Most of Wyoming’s neighbors have a similar cost of living. But South Dakota and Nebraska are more affordable, so you might be able to find cheaper braces prices there. Additionally, Montana doesn’t have a sales tax (along with a very slightly lower cost of living) which can mean more affordable orthodontic care.
Don’t forget sales tax either, which will directly increase your final price. Wyoming’s 4% tax, however, isn’t as high as most other states, so it won’t significantly raise your costs. There’s no corporate income tax in Wyoming. This won’t directly influence your braces price, but it will make your orthodontist’s business operations cheaper, which might be reflected in their rates.
Urban, Suburban, or Rural?
Not only are orthodontic costs different for each state, but they also vary based on your location within the state. Urban areas, for example, often have a higher cost of living, and it’s less expensive to live in a small town. Do you have high rent and utility payments? Then your dentist or orthodontist likely does too. Higher overhead costs usually result in more expensive orthodontic treatment.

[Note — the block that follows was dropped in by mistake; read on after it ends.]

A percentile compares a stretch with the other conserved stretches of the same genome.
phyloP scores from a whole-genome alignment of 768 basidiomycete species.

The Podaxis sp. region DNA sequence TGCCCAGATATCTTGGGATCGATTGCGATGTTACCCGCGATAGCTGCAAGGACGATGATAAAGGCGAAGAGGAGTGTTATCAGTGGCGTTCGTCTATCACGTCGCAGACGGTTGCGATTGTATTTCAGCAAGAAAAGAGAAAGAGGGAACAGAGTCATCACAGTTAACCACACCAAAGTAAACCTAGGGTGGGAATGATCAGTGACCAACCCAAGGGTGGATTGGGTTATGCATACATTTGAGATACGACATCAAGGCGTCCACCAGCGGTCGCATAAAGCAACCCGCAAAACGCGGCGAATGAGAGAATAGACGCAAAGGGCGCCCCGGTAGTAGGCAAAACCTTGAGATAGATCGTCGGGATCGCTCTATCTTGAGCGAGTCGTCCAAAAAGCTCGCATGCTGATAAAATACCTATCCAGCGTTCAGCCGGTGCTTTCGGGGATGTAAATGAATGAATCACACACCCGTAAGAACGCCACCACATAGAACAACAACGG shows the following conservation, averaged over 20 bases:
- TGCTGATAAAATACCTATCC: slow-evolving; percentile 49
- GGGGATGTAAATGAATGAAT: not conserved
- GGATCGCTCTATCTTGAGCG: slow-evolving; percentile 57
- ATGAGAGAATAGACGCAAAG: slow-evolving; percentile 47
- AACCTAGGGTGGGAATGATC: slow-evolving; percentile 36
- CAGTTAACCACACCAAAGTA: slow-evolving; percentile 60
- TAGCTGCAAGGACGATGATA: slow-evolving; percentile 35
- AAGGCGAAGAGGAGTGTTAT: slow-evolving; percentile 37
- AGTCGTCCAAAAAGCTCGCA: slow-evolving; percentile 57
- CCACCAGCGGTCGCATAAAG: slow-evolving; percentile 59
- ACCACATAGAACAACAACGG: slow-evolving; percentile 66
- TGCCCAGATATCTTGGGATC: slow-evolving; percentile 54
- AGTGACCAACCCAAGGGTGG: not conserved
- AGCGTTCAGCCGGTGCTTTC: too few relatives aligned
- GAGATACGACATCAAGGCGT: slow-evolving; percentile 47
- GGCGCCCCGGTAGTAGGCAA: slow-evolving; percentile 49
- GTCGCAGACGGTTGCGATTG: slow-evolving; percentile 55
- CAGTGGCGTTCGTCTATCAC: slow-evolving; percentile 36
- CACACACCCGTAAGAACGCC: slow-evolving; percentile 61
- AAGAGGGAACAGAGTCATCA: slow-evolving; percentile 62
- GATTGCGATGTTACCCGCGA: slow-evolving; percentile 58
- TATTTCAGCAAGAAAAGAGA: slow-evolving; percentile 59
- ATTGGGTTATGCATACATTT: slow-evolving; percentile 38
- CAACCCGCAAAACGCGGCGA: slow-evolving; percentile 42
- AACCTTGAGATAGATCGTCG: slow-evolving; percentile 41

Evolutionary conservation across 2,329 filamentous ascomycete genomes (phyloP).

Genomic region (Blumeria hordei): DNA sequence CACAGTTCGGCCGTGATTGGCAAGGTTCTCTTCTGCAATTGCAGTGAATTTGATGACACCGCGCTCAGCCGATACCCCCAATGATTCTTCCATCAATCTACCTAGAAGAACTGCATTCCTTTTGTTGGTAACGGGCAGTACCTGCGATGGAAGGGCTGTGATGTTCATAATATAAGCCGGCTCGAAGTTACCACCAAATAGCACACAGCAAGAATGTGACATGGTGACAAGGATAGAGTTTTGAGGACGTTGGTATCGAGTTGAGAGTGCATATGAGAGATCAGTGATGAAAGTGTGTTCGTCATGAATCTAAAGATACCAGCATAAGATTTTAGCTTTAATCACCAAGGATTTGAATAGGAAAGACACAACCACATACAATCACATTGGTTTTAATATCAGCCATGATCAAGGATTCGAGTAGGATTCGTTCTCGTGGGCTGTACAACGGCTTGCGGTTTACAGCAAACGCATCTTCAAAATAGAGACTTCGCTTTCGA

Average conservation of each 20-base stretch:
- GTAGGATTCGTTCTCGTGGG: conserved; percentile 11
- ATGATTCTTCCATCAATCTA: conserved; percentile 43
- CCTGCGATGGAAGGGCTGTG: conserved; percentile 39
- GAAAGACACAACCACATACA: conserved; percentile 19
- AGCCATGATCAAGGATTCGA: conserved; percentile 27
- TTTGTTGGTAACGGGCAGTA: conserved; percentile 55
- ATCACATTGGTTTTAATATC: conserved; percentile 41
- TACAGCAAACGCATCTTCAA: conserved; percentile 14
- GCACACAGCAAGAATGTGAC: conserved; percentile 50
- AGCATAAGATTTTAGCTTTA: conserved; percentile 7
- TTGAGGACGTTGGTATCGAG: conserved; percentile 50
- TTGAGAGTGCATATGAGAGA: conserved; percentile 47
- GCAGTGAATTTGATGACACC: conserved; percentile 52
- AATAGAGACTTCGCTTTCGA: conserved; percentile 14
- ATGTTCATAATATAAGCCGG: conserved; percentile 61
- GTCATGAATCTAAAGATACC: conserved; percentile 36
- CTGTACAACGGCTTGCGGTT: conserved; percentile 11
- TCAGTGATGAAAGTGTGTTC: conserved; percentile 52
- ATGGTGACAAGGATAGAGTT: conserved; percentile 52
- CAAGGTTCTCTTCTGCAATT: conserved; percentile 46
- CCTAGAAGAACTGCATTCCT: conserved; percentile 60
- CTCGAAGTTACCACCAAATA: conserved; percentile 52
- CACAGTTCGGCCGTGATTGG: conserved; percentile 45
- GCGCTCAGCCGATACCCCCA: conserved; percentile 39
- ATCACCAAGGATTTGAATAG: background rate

Wyoming is the nation’s least-populous state with even fewer residents than remote states like Alaska or geographically small ones like Rhode Island. Its largest city, Cheyenne, only has around 64,000 residents. It’s followed closely by Casper with around 57,000. Each of these cities has a comparable cost of living to the state and national averages. But they don’t have a high concentration of orthodontists, so you have less of an opportunity to shop around.
There aren’t a lot of suburbs around Cheyenne or Casper because they’re simply not that big. There are, however, a couple of small towns around them. Near Cheyenne, places like South Greeley and Fox-Farm College are more affordable places to live. If you live there, however, you still might end up driving to Cheyenne to find a local orthodontist, so you’ll pay roughly the same prices. The same goes for Casper.
What’s more common across the state are independent mid-sized cities. Some of the most well-known and populous are Laramie, Gillette, and Rock Springs. Wyoming’s cost of living is pretty consistent across the state, so your general expenses and orthodontic care in these towns will be similar to what they’d be in Cheyenne or a more rural locale.